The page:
Developments in the Middle East Insight Series
Foreword by Editor
I am pleased to introduce MEI’s new Developments in the Middle East Insight series on the latest political and social developments, which we launched this Tuesday. Our goal is to provide a brief yet concise analysis of hot-button issues in the Middle East, looking at the short and long-term impact of these developments.
This week we focus on Iraq and Qatar. Fanar Haddad considers the survival of Iraq after the fall of ISIS in the middle of this year. For Fanar, the capitulation of ISIS breathes new life into efforts of re-building Iraq if the various political players can cooperate. The Kurdish independence referendum adds another layer of complexity to the political survival of Iraq post-IS. Mattia Tomba reflects on the situation in the Gulf since the stand-off between Qatar and the Quartet, and assesses what this means for Qatar’s economy and foreign policy. Subsequent issues will include analyses on topics such as the China and the Middle East and the Arab-Israeli conflict. It is hoped that this series will encourage a greater discussion and greater interest in the Middle East, including its relationship with Asia.
By Fanar Haddad
Not for the first time in recent history, 2014 saw many commentaries yet again heralding the end of Iraq. What made 2014 different however was that the boilerplate predictions of Iraqi disintegration seemed less far-fetched than at any other time since the invasion of 2003. In June 2014, ISIS, as they were then known, took over about a third of Iraq including Iraq’s second largest city, Mosul, amidst a total Iraqi military collapse. The very idea of Iraq was under threat as never before since the establishment of the modern state in 1921. Three years later and Iraq seems to have weathered the storm: a combination of international support, mass mobilization, the reconstruction of Iraqi security forces and great sacrifice have destroyed the so-called Islamic State (at least in its territorial state-like form) and allowed Iraq to survive its most serious existential challenge to date.
New realities have been created over the last three years; indeed, Iraq’s political and security landscape today is unrecognisable from what it was in 2014. As is always the case, Iraq faces monumental challenges that must be met but it also faces opportunities that must not be squandered.
Sect and Conflict: A Thing of the Past?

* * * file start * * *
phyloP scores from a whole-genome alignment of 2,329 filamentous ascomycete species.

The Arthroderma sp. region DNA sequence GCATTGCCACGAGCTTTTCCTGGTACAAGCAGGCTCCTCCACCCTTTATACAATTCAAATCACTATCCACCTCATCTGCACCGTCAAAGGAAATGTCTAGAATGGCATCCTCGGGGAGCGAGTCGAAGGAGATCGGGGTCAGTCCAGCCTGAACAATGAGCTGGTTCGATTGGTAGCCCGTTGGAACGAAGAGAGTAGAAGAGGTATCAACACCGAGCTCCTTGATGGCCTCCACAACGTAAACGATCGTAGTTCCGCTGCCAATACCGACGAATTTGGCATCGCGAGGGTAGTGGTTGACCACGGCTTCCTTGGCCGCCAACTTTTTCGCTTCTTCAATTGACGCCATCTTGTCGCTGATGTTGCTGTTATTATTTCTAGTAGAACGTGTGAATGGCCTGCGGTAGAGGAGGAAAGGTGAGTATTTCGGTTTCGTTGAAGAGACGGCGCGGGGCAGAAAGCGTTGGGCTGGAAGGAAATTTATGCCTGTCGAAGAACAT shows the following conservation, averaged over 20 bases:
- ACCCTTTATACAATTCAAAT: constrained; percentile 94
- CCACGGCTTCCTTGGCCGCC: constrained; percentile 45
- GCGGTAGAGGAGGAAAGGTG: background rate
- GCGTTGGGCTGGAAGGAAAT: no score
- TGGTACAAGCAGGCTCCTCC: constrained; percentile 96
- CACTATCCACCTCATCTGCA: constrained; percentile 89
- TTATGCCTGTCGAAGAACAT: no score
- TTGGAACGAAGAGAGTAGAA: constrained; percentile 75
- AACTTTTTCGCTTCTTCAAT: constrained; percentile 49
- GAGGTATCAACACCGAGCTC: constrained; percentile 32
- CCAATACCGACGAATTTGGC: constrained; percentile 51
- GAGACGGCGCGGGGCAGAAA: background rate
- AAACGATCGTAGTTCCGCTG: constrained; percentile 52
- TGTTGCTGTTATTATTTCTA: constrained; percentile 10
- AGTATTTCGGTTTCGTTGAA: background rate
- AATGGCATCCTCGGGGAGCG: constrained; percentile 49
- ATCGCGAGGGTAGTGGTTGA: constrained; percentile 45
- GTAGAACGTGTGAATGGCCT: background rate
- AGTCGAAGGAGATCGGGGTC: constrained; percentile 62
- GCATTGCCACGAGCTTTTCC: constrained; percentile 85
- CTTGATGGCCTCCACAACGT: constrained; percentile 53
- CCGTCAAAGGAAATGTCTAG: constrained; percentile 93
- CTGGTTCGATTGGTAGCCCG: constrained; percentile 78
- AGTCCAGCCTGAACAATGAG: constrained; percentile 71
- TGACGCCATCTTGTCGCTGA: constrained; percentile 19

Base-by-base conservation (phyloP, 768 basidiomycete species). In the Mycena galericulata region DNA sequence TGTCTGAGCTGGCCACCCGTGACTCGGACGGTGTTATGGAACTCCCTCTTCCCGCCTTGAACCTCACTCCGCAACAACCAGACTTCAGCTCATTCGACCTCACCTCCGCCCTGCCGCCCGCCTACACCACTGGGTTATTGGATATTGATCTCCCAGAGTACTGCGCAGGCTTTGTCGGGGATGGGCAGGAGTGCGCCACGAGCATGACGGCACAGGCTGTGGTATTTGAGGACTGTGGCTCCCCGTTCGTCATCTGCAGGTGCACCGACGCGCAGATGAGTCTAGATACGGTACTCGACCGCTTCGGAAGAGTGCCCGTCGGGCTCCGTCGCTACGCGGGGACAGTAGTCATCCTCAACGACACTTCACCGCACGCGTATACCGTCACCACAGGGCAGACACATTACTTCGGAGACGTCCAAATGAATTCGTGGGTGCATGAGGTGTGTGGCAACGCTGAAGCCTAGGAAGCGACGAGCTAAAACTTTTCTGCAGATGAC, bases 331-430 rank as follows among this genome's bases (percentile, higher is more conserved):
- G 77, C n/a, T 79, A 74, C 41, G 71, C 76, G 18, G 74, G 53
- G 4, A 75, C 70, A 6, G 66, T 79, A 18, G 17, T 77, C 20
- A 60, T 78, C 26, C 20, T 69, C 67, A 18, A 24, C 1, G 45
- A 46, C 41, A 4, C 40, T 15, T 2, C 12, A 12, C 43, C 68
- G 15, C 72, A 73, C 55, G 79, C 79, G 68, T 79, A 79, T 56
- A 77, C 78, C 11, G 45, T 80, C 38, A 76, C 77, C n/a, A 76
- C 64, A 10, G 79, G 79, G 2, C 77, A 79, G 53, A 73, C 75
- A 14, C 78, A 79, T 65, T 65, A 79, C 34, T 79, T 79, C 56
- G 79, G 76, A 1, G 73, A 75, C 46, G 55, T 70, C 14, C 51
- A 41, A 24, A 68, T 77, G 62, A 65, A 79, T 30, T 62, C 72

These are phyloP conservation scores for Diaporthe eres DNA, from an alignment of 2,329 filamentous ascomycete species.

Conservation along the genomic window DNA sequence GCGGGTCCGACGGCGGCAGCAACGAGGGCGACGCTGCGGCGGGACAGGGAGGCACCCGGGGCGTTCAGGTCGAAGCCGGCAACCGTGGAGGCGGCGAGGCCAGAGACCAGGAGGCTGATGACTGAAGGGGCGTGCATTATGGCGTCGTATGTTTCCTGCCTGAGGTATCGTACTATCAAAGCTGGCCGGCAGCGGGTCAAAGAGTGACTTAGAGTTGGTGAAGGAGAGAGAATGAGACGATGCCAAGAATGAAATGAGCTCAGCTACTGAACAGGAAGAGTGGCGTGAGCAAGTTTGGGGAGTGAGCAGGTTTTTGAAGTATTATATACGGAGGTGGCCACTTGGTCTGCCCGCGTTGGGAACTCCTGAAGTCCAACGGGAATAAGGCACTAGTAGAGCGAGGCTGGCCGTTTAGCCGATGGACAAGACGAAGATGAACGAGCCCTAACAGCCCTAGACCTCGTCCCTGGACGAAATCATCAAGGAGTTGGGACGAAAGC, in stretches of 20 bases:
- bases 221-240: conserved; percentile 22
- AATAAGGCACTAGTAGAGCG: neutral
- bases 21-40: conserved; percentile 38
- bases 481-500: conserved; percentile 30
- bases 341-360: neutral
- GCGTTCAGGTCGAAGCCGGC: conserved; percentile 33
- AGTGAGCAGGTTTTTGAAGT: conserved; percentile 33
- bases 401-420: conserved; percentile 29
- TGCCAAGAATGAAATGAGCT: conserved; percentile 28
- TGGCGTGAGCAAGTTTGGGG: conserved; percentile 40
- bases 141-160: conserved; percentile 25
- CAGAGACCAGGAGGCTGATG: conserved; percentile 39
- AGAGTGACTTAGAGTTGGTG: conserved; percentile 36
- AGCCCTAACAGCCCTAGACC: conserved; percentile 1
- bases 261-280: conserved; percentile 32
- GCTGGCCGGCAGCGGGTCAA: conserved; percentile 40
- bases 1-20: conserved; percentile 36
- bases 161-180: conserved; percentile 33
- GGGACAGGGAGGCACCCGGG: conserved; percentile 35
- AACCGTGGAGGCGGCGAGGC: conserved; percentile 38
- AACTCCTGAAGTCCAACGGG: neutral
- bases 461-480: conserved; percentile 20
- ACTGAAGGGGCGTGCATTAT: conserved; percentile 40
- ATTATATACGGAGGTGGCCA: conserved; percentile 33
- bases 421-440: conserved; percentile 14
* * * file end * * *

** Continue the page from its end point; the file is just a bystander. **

To those who keep abreast with developments in Iraq, it was almost immediately clear that the fall of Mosul was a point of no return and that the Iraqi state was undergoing yet another reincarnation. If the years between 2003 and 2014 were characterised by the tension between Shia-centric state-building and Sunni rejection, then the years since then may have seen the culmination of this tension with the victory of the former and the defeat of the latter.
If Shia-centric state-building is taken to mean the effort to ensure that the central levers of the state are in Shia (and more specifically Shia-centric) hands and that Shia identities are represented and empowered to the extent of leaving an imprint on the nature of the Iraqi state, then this has clearly been accomplished – perhaps irreversibly so. The most obvious institutional manifestation of this is the Hashd al-Sha’bi/Popular Mobilization Units (PMU). This umbrella organisation encompasses some 40 mostly Shia paramilitary groups and was formed after Ayatollah Sistani issued a fatwa calling on Iraqis to join Iraq’s security services to repel the Islamic State’s (IS) advance. In 2016, the PMU – in their various shades, orientations, Iranian ties and sometimes chequered history – were formally incorporated into Iraq’s security infrastructure and tied to the office of the commander-in-chief of the armed forces through the Hashd al-Sha’bi Law.
As for Sunni rejection, which can be seen as a spectrum of resentment against the post-2003 order running from begrudging acceptance to armed insurgency, events since 2014 may have fatally discredited the violent end of that spectrum. The sheer scale of the devastation that Sunni-majority areas have suffered, the mass displacement, the complete disarray if not redundancy of Sunni political elites have left Iraq’s Sunni communities with few options other than to try to secure their interests by working with the Shia political classes. This has led to the emergence of new frameworks of political power at the local level. By remaining in their provinces and working with Iraqi security forces in the fight-back against IS, these local actors have attained a degree of credibility lacking amongst pre-2014 Sunni political leaders and they have also secured greater access to sources of patronage through their association with Baghdad-linked power brokers. It may be too early to say with any degree of certainty but this may signal the emergence of new leaders at the local level who may supplant the pre-2014 Sunni political elite at the provincial level.
These changes are creating new dynamics, some of which are benign others of which are not. Older frames of reference that may have served our understanding of Iraq prior to 2014 have been rendered less useful by more recent events. For example, the prism of sectarian division – never fully convincing or useful on its own – is especially dated today. Indeed, a silver lining to the calamities of 2014 is that it created unlikely partnerships that have survived and multiplied in the years since. In that context, it seems that existential fear of the PMU amongst Sunnis has given way to a more nuanced view borne of firsthand interaction with elements of the PMU: one survey found that between January 2016 and March 2017, there was a 22 per cent increase in the number of people in western Iraq who viewed the PMU in a positive light. The point here is not to suggest that Sunni-Shia competition is at an end (as long as groups exist there will always be potential for rivalry). Rather, it is to highlight the fact that, as a result of 2014, Arab Iraqis have gone beyond the sort of zero-sum sect-coded conflict of earlier years: the sectarian ‘other’ may be loved or hated but is no longer seen as an existential threat.